SIR: A telegram was sent you this day in relation to an expedition to Texas, and the General-in-Chief directs me to write you more fully in regard to it, as follows: You are to fit out an expedition in San Francisco, preparing for embarkation thence the necessary supplies and land transportation, to land at Mazatlan and march thence to Western Texas to regain the public property in that State and draw off insurgent troops from Arkansas, Missouri, &c, J. W. Denver, esq., of California, has been appointed brigadier-general, U. S. volunteer service, and will be under your command. Capt. R. L. Ogden, appointed assistant quartermaster, and now in San Francisco, will also be subject to your orders. A requisition has been made on the Governor of California for one regiment volunteer cavalry and four regiments volunteer infantry; and he has been requested to report them to you when ready. You will please confer with him in relation to them. You will add to this force two batteries regular artillery and ten companies regular foot, to be collected from such points as may be most advisable. Orders will no doubt go to you from the War Department concerning the contract to be made with the steamship company. The general will only say on this subject that it will be advisable to make provision as early as possible for having coal for the transports placed in depot at Mazatlan. On leaving the Department of the Pacific, turn over the command to Colonel Wright, Ninth Infantry.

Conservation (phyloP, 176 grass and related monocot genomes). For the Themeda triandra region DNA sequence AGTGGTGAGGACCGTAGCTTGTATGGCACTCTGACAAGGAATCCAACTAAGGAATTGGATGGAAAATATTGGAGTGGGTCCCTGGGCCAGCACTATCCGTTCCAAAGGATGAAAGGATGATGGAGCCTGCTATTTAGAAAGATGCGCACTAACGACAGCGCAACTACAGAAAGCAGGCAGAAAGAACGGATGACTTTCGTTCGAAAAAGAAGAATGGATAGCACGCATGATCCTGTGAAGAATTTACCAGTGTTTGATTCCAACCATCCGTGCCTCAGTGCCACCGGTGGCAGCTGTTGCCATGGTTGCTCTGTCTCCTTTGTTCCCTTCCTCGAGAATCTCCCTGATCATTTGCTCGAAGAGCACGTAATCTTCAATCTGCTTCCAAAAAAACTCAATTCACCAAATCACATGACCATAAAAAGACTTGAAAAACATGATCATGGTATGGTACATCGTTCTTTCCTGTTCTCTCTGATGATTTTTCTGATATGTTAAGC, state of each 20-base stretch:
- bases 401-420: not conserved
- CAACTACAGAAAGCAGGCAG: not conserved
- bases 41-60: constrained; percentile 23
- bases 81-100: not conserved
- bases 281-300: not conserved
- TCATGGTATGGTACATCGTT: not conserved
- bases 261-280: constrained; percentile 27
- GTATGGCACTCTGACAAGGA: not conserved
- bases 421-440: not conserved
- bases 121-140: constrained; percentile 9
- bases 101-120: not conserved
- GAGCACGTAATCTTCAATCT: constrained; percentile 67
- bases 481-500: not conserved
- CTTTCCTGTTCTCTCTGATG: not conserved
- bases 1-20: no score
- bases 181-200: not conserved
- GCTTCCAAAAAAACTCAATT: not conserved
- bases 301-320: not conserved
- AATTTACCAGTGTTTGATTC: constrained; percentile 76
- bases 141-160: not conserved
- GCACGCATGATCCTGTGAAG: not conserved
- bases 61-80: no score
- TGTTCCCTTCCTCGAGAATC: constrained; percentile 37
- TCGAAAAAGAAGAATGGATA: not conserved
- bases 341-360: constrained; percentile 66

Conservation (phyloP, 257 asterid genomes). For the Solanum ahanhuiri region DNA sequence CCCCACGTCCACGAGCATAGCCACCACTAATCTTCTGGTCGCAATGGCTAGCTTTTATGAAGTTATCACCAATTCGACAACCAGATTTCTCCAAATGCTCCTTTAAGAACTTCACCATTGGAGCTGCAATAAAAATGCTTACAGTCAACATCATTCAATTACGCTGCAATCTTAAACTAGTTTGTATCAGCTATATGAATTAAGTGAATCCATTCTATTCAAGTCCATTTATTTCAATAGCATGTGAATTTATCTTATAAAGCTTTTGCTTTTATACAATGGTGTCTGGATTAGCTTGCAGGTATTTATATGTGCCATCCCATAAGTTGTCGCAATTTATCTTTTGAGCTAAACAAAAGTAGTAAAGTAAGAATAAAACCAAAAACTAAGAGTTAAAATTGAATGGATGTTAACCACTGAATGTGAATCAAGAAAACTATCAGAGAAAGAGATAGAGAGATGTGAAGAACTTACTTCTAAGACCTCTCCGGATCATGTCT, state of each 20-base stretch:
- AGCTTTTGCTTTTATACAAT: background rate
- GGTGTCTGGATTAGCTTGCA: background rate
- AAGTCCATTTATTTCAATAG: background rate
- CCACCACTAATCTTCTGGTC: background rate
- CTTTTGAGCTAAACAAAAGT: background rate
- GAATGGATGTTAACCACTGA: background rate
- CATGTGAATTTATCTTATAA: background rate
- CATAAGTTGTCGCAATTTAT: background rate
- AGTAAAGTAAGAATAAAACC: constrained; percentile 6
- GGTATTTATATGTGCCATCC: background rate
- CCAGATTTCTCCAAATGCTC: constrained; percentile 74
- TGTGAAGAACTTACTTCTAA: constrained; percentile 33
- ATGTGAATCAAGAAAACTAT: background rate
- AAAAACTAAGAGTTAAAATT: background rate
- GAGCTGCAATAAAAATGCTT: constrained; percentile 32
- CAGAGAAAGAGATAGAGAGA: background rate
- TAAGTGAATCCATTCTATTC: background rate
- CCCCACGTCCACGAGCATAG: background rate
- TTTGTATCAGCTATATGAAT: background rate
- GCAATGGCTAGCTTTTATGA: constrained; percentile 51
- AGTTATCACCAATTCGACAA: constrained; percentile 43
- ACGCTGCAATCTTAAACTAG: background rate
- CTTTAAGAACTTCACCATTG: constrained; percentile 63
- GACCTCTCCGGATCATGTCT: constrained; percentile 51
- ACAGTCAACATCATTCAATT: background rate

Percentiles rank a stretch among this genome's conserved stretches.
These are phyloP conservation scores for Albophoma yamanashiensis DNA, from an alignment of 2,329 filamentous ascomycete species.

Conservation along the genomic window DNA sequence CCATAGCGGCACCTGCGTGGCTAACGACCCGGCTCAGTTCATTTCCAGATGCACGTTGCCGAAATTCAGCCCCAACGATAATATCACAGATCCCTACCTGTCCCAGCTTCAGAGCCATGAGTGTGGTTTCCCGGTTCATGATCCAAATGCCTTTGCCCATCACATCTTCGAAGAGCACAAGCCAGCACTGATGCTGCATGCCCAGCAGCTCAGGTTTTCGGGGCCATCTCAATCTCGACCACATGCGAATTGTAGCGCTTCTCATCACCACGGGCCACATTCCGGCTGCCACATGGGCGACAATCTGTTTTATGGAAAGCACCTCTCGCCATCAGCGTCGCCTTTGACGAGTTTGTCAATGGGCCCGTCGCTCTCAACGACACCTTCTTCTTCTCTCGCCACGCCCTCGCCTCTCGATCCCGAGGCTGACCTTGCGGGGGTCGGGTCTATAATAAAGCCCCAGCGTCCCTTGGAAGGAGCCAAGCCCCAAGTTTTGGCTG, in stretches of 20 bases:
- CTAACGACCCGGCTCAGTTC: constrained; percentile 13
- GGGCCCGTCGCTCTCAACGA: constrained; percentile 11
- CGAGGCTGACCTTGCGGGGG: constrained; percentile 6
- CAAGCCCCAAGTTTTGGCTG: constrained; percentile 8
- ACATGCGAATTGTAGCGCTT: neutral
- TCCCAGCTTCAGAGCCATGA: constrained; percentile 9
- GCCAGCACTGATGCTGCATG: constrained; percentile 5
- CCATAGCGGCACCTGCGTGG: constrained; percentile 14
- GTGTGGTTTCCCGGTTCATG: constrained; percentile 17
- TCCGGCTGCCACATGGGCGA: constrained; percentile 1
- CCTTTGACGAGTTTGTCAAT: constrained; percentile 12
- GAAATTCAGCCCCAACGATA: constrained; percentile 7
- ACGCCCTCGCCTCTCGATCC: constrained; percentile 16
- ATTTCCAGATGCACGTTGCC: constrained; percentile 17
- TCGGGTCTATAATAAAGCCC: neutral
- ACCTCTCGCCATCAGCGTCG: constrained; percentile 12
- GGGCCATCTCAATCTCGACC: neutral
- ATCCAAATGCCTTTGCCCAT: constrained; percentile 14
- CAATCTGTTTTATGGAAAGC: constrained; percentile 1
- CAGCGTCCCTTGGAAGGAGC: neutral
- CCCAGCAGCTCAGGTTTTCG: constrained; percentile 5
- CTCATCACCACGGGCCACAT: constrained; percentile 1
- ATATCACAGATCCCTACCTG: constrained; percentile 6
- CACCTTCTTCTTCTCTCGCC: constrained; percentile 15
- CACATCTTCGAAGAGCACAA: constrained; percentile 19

I am, sir, very respectfully, your obedient servant,